The sale proceeds obtained for woodlands and forestry have been outstripping most other asset classes, with mixed woodland obtaining the highest prices, especially for smaller acreages, whilst plantation conifers have also increased in value.
Set against the uncertainty of the future of woodland in ELS/ HLS Stewardship and the New Countryside Stewardship Grant schemes there is a temptation not to put time and money into these areas of the farm.
However standing timber prices have been rising, and sales of good quality stands of conifers can produce £7,500/ acre after costs and this income will be tax free. With the increasing popularity of biomass boilers, demand for suitable timber has risen. If the sale is of woodchip rather than unprocessed logs then the income tax status will change to taxable.
Businesses can take advantage of a 100% Annual Investment Allowance currently on up to £500,000 of expenditure on most types of plant and machinery.
Making a purchase just before the end of the accounting year will typically mean that allowances will be available a year earlier, while disposing of an asset could trigger an earlier claim for relief (or an additional charge to tax). Spreading the cost of larger amounts of qualifying expenditure over two years could maximise the available relief.
Farming activities can easily slip from profit to loss due to weather, disease and a multitude of factors both within and beyond an individual's control.
If a successful diversification enterprise is established then the use of sideways loss relief, where the farm losses are set against other income including the profits from diversification, can help soften the pain. Sideways loss relief is not available for businesses using the cash basis.
If any debtors have resisted all your chasing and you need to write off the debt, do it just before the year-end rather than after in order to get the tax relief in the earlier tax year. HMRC may ask for evidence of your efforts to collect the outstanding sums before granting the relief.
Phase 1 – the commercial RHI has been in place since 2011 and has been adopted by many heat demanding farm enterprises. The details of the domestic Renewable Heat Incentive (RHI) are subject to parliamentary approval and expected to be in place by March 2014.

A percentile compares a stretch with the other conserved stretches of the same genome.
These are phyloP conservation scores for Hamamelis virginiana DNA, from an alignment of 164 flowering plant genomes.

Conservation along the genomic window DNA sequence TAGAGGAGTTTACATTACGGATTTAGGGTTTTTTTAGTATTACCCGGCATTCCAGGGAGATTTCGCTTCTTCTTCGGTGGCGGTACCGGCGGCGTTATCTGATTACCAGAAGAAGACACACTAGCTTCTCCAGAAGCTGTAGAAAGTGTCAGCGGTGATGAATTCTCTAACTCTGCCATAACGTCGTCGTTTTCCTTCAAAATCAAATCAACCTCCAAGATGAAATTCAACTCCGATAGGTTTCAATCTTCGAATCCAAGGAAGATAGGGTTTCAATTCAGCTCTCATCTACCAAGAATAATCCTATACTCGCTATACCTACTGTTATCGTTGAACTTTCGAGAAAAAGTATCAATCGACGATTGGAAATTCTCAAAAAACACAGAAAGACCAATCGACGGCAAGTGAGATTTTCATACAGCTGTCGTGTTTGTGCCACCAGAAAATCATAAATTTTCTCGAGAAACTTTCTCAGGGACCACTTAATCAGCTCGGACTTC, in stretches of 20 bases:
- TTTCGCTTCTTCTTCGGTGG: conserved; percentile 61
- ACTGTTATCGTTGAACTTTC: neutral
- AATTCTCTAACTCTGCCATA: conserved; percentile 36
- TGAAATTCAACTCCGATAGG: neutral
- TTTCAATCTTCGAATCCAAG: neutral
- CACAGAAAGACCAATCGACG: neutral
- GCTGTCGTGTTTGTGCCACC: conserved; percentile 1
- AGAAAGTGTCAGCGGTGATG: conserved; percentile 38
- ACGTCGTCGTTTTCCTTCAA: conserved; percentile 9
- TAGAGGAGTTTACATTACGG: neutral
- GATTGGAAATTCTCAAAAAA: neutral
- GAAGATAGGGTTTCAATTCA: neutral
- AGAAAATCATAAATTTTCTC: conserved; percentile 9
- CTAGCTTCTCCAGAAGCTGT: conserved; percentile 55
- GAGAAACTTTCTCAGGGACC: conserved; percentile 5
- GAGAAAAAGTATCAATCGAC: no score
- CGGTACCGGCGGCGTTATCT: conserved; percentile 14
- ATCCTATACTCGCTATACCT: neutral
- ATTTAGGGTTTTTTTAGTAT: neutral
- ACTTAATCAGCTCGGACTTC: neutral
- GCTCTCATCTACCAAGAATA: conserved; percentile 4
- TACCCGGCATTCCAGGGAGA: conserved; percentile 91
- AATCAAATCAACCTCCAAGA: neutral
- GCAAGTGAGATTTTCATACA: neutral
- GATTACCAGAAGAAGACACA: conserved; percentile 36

The domestic RHI is a UK Government financial support scheme for renewable heat, targeted at, but not limited to, off gas grid households. The domestic RHI scheme covers England, Wales and Scotland only. The scheme will cover single domestic dwellings and will be open to owner-occupiers, private landlords, Registered Providers of Social Housing, third party owners of heating systems and self-builders. It will not be open to new build properties other than self-build.
After all he reasons he is not getting any younger, the children are distinctly unenthusiastic about the prospect of coming home to help, let alone take on the farm, so why put in all the effort? He has neighbours who seem to be expanding and would be glad of his acres so he will not be without income. In due course he may sell up anyway and move to somewhere easier to manage.
He has chatted to his neighbours and they have offered the following solutions: Put stock on his farm and use his buildings on an informal basis. Maybe grow some corn and take a cut or two of silage. Get the local auctioneers to draw up a grass keep agreement. A contracting agreement Raymond wants to keep any tax bill on the sale of his farm to a minimum so ahead of any changes he goes to see his accountant.
National Insurance contributions were originally paid by the purchase of a stamp at the post office. Then they went to monthly direct debits or quarterly invoices. HMRC have changed this to bring payments in line with self-assessment.
The options now are to pay monthly, or six monthly, by direct debit. Instead of monthly payments being made in, or shortly after the month to which they relate, the monthly payments have been aligned with self-assessment payment dates.
For example, for the period 7 October 2012 to 6 April 2013 the six monthly payment will be due on 31 July 2013, or the monthly direct debits will be made between 1 February 2013 and 31 July 2013. In effect the monthly amounts are running four months in arrears.